A big, fat stack of fluffy pancakes was the ideal way to start a Sunday morning. All that's missing is a side of house smoked bacon, which is my next project.
Alas, I didn’t eat as many bowls of ramen as I would have liked on my brief trip to Manhattan.
Bowl # 2
My second bowl of ramen was at Momofuku Noodle Bar, Dave Chang’s noodle house in the East Village. We arrived for dinner unfashionably early, around 6:30pm, so the restaurant was relatively empty,
especially in comparison to how crowded it would get by the time we were halfway through our meal. We were seated at the bar, where we were able to watch the expediter keep the kitchen on target and one of the chefs painstakingly cutting vegetables into perfect little squares.
Before I get to the ramen, I want to mention the other plates we had.
First, there was the tomato salad.
I loved this salad. The watermelon was a wonderful, crunchy surprise, the avocado was buttery, the tomatoes were firm and juicy, and the crab was beautifully delicate. All of it tied together with a scrumptious dressing with hints of sesame oil.
Our next course was pork buns.
I can’t emphasize enough how delicious these were. The buns were pillow-soft. The pork belly was melt-in-your-mouth tender, with the richness cut by the flavor of the hoisin and the slightly bitter cucumber. After having one, I seriously considered skipping the ramen altogether and just eating these all night. In the end, the rainy weather helped me decide on sticking to my original plan.
My dining companion wasn’t in the mood for ramen, and ordered the cold noodles instead.
I was a little taken aback at seeing ramen noodles not in a soup, but I tried some anyway. I thought it was a pretty good dish, with it’s fiery sauce, spicy candied cashews, and fresh spinach. It’s all about the noodle, firm, chewy, delicious.
The Momofuku Ramen, however, was a disappointment.
Ramen is a soup primarily about broth and noodles. While in this particular bowl the noodles were delicious, the broth was thin, boring, and not hot enough. The yolk of the soft-cooked, slightly slimy sous-vide egg helped the broth a little, but not nearly enough. Two paper-thin slices of fish cake, a little shredded pork,a little thinly sliced pork belly, a couple of pieces of nori, and some scallions made up the rest of the meager garnish. This soup was not worth hype.
Bowl # 3
The last bowl of ramen on this brief tour of Manhattan was consumed at Tabata’s Midtown noodle house.
I was quickly seated at the counter of this very crowded restaurant. In what felt like seconds, I was able to order a bowl of ramen.
The bowl I received quickly wiped out the memory of the Momofuku ramen I had eaten the night before. The thick, nearly milky-looking broth was intensely flavorful and addictive, with just a hint of ginger. The noodles were thick and chewy, and the soup was garnished with flavorful slices of sweet roast pork, a soft-cooked egg, crisp bean sprouts, and an enormous mound of crunchy sliced scallions.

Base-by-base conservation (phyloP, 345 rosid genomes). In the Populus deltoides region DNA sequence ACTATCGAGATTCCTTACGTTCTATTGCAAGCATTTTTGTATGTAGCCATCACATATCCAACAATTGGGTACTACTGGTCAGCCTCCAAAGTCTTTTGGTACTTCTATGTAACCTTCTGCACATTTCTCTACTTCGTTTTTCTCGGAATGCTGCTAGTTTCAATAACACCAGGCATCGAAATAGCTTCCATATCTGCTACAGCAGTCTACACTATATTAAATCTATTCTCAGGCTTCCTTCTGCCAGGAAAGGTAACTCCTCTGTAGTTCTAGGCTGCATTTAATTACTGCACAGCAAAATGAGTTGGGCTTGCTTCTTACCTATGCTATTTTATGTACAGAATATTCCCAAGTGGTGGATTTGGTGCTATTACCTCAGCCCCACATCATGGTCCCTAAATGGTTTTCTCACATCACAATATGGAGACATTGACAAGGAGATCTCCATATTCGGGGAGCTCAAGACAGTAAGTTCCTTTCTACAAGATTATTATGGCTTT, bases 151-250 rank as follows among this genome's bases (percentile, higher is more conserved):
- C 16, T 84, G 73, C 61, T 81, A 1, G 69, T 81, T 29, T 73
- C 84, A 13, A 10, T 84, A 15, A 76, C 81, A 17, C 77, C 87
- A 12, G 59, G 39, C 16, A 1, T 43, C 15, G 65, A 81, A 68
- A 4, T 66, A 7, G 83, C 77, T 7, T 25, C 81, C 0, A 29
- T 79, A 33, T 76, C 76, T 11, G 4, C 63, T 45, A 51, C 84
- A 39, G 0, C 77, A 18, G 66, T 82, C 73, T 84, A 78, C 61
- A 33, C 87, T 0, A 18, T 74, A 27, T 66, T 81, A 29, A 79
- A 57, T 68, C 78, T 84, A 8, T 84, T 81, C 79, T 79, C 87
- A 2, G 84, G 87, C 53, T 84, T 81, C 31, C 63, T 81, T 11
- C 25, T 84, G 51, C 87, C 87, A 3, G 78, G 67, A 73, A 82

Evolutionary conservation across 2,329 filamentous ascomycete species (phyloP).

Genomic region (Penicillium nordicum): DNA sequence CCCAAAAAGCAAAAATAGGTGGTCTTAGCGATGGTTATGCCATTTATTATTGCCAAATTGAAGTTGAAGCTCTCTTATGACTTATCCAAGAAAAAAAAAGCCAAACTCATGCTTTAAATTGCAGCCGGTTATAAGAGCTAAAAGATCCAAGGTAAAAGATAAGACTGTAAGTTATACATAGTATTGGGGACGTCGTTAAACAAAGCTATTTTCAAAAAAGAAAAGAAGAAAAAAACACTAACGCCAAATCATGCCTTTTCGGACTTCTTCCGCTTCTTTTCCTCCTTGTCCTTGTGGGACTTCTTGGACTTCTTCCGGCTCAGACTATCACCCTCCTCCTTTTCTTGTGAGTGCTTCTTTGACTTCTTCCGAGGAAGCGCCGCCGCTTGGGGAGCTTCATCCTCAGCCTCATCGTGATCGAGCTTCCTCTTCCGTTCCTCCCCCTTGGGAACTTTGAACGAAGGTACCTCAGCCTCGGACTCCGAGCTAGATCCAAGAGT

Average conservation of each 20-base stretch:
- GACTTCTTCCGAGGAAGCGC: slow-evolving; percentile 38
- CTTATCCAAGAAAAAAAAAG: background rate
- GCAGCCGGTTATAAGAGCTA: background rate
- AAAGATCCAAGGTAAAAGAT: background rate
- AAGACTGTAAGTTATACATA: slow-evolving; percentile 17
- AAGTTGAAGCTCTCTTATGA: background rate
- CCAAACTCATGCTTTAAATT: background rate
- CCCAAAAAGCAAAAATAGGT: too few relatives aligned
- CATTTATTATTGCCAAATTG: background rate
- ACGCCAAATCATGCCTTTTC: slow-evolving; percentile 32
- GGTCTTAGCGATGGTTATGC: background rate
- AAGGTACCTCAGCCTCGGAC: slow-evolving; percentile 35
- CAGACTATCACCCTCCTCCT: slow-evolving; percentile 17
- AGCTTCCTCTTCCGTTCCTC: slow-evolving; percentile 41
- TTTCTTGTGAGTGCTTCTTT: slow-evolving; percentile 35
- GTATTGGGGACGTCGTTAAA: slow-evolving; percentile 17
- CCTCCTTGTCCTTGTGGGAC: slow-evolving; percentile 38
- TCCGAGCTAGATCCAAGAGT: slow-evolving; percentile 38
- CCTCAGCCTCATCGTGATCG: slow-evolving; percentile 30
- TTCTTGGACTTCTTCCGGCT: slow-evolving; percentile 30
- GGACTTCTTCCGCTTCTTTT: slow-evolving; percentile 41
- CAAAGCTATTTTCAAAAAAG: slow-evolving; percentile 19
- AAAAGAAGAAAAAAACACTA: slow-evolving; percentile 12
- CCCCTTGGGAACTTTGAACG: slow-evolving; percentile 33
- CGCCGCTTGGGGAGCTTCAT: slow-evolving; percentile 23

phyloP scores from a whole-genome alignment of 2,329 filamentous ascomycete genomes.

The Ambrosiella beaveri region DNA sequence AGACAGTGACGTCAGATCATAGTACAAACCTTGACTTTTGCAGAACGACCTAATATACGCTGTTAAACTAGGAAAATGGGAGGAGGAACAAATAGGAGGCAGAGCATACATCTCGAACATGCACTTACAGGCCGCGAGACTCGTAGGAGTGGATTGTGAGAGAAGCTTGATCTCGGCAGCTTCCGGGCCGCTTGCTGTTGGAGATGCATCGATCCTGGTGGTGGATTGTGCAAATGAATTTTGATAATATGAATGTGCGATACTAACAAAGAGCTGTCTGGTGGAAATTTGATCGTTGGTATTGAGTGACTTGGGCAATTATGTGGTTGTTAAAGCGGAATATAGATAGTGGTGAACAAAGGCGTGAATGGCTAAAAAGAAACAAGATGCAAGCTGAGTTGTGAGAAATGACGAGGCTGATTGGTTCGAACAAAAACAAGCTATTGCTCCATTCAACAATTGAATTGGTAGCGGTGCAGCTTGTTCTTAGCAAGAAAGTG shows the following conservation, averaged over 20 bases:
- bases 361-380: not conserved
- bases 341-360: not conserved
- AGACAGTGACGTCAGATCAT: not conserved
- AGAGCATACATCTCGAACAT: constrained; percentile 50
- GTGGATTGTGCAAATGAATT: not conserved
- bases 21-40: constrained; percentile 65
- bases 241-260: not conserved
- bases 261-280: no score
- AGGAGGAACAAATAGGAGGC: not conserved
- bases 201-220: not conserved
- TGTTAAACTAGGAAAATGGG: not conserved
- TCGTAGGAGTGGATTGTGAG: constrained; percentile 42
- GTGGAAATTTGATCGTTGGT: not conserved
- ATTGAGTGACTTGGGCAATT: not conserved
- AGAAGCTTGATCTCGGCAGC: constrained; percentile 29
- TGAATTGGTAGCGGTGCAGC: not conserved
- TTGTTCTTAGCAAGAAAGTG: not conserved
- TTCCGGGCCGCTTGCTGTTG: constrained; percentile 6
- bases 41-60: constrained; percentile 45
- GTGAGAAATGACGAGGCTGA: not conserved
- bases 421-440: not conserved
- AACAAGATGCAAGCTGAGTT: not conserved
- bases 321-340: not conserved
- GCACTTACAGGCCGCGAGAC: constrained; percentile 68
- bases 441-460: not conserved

If I were to rank these from best to worst, Ippudo would win easily, followed by Tabata, and finally Momofuku in a so-distant-as-to-be-nearly-invisible third.
None of the bowls were perfect, but Ippudo’s and Tabata’s were certainly worth revisiting. If I had to build my perfect bowl based on these three soups, it would be the broth from Tabata, the noodles from Momofuku, and the garnishes from Ippudo.
I arrived today in Manhattan for the 2012 International Chefs Congress around mid afternoon. After checking into my hotel, I bolted out of there in search of Ippudo for what I hope will be the first of many bowls of ramen on this brief trip.
After getting only moderately lost, I arrived at Ippudo at 5:15, where a line had already formed outside the restaurant. To my relief, it was still early enough for the line to move quickly. I found myself inside in less than five minutes.
My relief was short lived as the host informed the party in front of me that the wait would be about 45 minutes. Fortunately, the wait for a single was no wait at all.
I followed the host into the main dining room, where he yelled a greeting (or an announcement) to the staff before leading me to my seat at a communal table.
I ordered the Shiromaru Hakata Classic.
I loved the thick, creamy broth with full pork flavor. The garnishes of red pickled ginger, sesame seeds, and sliced green onions added nice counterpoints of flavor and texture to the incredibly rich broth, and the beautifully sliced pork was tender and sweet. Of all the garnishes in the soup, the most delicious surprise was the sliced kikurage mushrooms. Crunchy and delicious, these mushrooms added a nearly superfluous burst of umami with every bite. The noodles, which were thin and straight, were delicious, but I prefer the thicker, chewier curly noodles.
All in all, I thought it was a great bowl of ramen served in a lively, exciting atmosphere.